insight issue 13
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DESCRIPTIONIn this week's issue, it's trick or treat. If you're around Tokyo, check out some of the Halloween parties you should be seen at. Into the great outdoors? Read our interview with Richard Guilfoile, President of Coleman (Asia). And of course, expect all the regular goodies.
OPINIONS A Japanese Suicide
Happy Campers: Outdoor products maker, ColemanBUSINESS
/ FOOD Ekki Bar and Grill at the Four Seasons
ENTERTAINMENT Children in Post-March 11 Japan
JAPANTODAYS PREMIER ENGLISH DIGITAL WEEKLY MAGAZINE ISSUE 13 / VOLUME 01 / OCTOBER 2012
FAMILY Halloween 2012
3INSIGHT ISSUE 13
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Schools and Family NewsTokyo International School (TIS)
Gymboree Play & Music
Saint Maur International School and Ecole franaise
Health and BeautyTsuruki Mita Clinic
Hotels and Japanese InnsANA InterContinental Tokyo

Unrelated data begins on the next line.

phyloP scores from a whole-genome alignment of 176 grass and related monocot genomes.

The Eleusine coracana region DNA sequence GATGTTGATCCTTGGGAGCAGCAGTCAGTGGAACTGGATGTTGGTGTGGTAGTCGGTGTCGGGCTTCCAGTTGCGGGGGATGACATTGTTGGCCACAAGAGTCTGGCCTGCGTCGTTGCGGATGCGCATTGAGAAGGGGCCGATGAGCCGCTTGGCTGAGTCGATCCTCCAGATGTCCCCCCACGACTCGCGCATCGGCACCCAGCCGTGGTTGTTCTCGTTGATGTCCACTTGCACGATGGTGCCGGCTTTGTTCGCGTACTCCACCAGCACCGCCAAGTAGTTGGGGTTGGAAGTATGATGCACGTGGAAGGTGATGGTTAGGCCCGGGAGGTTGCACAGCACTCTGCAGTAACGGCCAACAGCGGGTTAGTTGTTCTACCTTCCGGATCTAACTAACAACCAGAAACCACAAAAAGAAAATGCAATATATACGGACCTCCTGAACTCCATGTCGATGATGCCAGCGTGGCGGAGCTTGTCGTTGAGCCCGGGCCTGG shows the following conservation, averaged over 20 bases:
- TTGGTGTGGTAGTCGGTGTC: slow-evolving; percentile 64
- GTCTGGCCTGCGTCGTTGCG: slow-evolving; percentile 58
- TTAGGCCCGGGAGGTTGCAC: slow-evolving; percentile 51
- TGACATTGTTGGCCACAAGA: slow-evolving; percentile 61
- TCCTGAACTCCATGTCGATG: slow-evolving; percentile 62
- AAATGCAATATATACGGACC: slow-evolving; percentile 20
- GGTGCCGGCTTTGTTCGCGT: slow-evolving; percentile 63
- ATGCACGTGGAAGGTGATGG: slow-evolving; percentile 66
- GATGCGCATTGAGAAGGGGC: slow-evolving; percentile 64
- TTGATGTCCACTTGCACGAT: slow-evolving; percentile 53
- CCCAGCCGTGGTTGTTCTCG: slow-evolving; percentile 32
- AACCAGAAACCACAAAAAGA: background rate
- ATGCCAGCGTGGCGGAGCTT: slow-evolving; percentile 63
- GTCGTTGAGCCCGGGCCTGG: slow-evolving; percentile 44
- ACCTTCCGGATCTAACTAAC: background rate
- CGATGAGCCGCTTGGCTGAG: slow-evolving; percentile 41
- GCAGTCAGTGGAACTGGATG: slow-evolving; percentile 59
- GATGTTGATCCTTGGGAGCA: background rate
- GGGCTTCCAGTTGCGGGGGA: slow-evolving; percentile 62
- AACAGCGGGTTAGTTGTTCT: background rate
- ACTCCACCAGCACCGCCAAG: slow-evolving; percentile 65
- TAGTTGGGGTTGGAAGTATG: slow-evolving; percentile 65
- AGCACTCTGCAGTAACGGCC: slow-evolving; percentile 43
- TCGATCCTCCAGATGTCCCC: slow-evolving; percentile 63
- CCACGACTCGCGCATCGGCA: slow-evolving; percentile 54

Hotel Okura Tokyo
Oriental Hotel Hiroshima
The Peninsula Tokyo
Outdoors and SportsTokyo Sail and Power Squadron (TSPS)
Tsutsujigaoka Country Club
Restaurants and BarsBulldog BBQ
Hei Fung Terrace
Kimono Wine and Grill
The Irish Times
What The Dickens!
Professional OrganisationsItalian Chamber of Commerce in Japan
Language Teaching Professionals
The British Chamber of Commerce in Japan
O.G.A for Aid
Anyone who goes camping will certainly know the name Coleman. A subsidiary of American company Jarden Corp, Coleman is the worlds leading manufacturer of camping gear and outdoor equipment, including tents, lanterns, stoves, coolers and sleeping bags. It has had a presence in Japan since 1976.